Steady Steppin’ Forward contest ignites ’62 Center crowd

More than 500 people filled the MainStage of the ’62 Center for Theatre and Dance’s last Saturday night to watch five college step teams compete in the Steady Steppin’ Forward Step Competition. Sienna College’s S.O.L.I.D.,  Tufts’ BlackOut, SUNY New Paltz’s Shades, Massachusetts College of Liberal Arts’ (MCLA) Nexxus and the University at Albany’s Organized C.H.A.O.S. all battled for the eighth annual step title.

Hosts Tirhakah Love ’15 and Alexander Deaderick ’15 announced that the College’s own Sankofa would “set the tone” for the show. Love and Deaderick exited, and the lights went completely out as audience members cheered and called for individual steppers. A large screen backdrop lit red made dramatic silhouettes of the female members of Sankofa. Stage lights then lit up the 15 women’s faces as they stepped to Lil Wayne’s “No Worries.” Seven Kofa men followed the women, repeating the silhouette effect against the solid background.

Love and Deaderick returned to introduce Pittsfield’s Youth Alive step and drumming team. While not competing, the six young drummers and steppers held their own against the older college teams to come. Dressed in argyle sweaters, the three female steppers first danced together, then individually, with and without accompaniment from the drummers behind them. Before the steppers exited, one of the drummers stood up from his chair tapping his drumsticks and playfully challenged the steppers to perform blindfolded. The youngest of the three charismatically accepted the challenge, and the drummers affixed black blindfolds over each of the steppers. The girls impressively proceeded as if nothing had changed, blindly stepping in unison and separately, but always on beat.

Love and Deaderick then introduced the “lovely ladies of Sienna College” to start the competition. The all-female S.O.L.I.D. crawled in to “Run this Town” by Jay-Z, dragging two apparently struggling members across the floor. The team of eight employed lighter stepping and smoother moves in comparison to their competitors. Donning silver masks with black hoodies, the eight women created a striking effect when they ended songs staring out at the audience. The women eventually removed their masks for their last number, stating that they “don’t do us no justice.” To end their set, the women performed so rapidly that four members seemed to collapse on stage. The  women certainly set the bar high for their competition.

Following the all-female group was Tufts’ all-male BlackOut. Their white shirt sleeves against black suit vests and pants and a black background created electrifying visuals as the men swung their arms in windmill and other patterns. BlackOut initially employed a call and response pattern reminiscent of army training under the direction of a sergeant, but the team was notable for the men’s sense of humor. Dramatic dialogue between members of the team arguing to change the set mid-performance added comedy to their captivating stepping. At one point, the facetious team called a “BlackOut huddle” to discuss additions to their performance. BlackOut’s steps were original and refreshing, reflecting the carefree attitude of its members. Incorporating moves from PSY’s “Gangnam Style” and even executing a “Harlem Shake,” BlackOut proved itself the most entertaining and inventive team of the night.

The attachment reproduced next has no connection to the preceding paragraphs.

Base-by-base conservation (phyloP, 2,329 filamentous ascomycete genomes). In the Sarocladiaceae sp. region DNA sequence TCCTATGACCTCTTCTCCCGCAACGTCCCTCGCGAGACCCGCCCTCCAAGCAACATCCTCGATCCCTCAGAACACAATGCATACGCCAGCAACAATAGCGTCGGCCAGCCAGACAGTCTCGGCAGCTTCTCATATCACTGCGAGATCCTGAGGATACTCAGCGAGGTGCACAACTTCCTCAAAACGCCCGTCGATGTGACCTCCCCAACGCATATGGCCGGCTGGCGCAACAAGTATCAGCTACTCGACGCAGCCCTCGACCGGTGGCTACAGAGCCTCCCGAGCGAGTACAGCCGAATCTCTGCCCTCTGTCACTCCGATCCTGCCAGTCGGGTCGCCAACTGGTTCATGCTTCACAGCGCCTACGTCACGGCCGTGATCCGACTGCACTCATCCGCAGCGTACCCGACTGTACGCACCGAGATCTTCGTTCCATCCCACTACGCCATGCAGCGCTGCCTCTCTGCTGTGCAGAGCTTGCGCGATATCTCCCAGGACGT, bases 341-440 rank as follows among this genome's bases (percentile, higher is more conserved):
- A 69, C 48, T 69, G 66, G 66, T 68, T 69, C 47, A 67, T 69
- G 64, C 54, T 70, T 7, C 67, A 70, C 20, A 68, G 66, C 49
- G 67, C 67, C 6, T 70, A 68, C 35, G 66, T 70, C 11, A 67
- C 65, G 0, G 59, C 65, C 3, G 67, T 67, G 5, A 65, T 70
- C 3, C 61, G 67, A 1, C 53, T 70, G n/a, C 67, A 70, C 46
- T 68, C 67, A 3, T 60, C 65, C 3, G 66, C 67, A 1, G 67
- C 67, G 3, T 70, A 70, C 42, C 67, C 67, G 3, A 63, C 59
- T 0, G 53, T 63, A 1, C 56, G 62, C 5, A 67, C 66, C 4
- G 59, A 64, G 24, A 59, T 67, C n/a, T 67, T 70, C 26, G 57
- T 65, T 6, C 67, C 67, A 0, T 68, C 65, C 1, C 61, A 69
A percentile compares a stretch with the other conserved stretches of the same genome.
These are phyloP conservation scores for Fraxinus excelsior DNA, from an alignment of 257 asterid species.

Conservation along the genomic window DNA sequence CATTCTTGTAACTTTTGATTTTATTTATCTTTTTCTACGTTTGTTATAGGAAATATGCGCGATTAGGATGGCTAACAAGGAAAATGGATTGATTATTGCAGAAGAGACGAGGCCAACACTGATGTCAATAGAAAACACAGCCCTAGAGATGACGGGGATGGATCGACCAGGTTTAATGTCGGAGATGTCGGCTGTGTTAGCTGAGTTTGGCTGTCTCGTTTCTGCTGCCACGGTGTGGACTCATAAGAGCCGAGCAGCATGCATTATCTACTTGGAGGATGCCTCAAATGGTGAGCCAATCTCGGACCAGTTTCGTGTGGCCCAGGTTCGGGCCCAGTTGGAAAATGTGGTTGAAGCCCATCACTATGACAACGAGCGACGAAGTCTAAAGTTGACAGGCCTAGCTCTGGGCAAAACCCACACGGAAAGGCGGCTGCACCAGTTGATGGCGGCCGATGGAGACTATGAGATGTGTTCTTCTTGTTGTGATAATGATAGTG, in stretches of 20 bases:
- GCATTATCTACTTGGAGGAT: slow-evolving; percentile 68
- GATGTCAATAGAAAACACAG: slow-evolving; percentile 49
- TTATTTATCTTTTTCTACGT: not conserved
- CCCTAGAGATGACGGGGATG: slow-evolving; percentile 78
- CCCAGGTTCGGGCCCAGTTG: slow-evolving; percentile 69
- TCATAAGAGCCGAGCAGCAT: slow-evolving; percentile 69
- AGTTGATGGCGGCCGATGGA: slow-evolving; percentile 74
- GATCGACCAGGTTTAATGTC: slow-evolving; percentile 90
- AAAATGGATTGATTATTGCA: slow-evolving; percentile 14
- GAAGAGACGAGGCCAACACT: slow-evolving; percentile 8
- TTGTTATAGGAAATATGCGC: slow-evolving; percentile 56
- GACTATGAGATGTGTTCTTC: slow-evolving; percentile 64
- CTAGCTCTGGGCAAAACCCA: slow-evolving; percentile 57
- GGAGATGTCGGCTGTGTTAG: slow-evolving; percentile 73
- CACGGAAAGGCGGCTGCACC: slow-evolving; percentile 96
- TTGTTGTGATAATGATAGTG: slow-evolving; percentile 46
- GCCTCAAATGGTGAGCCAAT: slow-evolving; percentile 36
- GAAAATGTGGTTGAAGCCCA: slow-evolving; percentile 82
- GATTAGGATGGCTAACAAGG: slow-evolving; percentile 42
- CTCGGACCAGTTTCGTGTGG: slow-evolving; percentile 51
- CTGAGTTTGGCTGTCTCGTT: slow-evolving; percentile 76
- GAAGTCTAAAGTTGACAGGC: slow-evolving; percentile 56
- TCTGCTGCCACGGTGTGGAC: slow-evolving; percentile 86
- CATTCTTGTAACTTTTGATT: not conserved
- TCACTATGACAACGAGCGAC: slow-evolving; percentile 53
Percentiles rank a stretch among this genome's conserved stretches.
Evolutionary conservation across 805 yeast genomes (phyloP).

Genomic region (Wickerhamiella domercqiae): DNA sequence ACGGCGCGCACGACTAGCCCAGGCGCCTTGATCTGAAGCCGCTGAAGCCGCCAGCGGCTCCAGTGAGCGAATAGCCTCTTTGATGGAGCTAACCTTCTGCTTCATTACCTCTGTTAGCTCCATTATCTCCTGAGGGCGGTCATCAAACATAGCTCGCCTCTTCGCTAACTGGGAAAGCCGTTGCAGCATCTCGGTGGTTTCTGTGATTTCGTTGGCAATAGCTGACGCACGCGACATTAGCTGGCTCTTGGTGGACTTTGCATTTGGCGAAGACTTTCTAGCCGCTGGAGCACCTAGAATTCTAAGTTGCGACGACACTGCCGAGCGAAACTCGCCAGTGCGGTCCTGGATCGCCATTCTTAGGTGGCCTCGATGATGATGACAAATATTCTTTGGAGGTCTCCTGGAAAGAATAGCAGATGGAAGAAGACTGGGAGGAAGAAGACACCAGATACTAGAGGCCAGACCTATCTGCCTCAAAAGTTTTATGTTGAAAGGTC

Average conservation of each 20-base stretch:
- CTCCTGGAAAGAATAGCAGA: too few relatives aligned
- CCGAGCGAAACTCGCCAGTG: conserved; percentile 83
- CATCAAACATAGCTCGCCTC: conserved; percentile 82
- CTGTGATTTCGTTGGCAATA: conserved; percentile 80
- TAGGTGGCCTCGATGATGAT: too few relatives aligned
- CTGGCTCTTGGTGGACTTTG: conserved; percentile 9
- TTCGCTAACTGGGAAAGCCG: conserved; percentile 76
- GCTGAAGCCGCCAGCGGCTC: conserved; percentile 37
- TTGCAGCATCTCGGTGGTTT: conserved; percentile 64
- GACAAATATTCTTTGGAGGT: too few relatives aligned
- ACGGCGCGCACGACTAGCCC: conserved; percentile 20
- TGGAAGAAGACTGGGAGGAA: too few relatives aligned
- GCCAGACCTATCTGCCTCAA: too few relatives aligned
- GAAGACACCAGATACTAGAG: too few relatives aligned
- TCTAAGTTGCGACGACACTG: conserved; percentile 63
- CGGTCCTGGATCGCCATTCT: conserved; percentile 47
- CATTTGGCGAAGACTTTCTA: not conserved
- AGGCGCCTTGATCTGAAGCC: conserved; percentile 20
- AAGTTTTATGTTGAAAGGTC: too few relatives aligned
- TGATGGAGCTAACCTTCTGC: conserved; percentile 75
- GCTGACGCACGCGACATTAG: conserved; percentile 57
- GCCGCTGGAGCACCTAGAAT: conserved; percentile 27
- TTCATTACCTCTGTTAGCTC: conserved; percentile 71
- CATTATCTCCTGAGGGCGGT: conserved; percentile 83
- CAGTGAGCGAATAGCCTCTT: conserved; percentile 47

Shades, from SUNY New Paltz, followed BlackOut. The team proved highly mobile, moving around the stage and creating unique formations. Dressed as construction workers, the team was the first to teasingly “trash talk” the other teams. Their sole male member theatrically passed out and cleverly required “shade” to revive him from apparent heatstroke. Shades also proved innovative when they lifted members on shoulders and formed staggered formations by height, but ultimately proved slightly slower than other teams and provided a less coherent theme.

Several highly enthusiastic audience members supported MCLA’s Nexxus. The group wore khaki cargo shorts with denim vests and matching t-shirts. Marked by heavy stomping, the group also slapped the floor to emphasize the percussion of stepping. The final team and reigning champion, Organized C.H.A.O.S. from the University at Albany distinguished itself with the incorporation of moves from street dancing. The six men bantered among themselves and varied quick stomping with slides across the floor and other smoother moves.

Love and Deaderick came back to announce Sankofa’s return to close the competition. Demonstrating the College’s skill, the team brought high energy and exuberance. At one point, the men moved their arms so quickly the audience saw only blurs. Sankofa prompted the most enthusiastic cheering of the night.

While the judges deliberated, Love and Deaderick creatively killed time, allowing an MCLA student to dance on stage, resulting in positive reactions from the crowd. Audience waiting time culminated in a massive “Wobble” on stage, led by Love and Deaderick. Love then demanded the results, asserting, “we have done the ‘Wobble’ and we have done the ‘Yes Dance.’” Finally, they were allowed to reveal the winner: Tufts’ BlackOut reigns champion once again this year, with Sienna’s S.O.L.I.D. as runner up.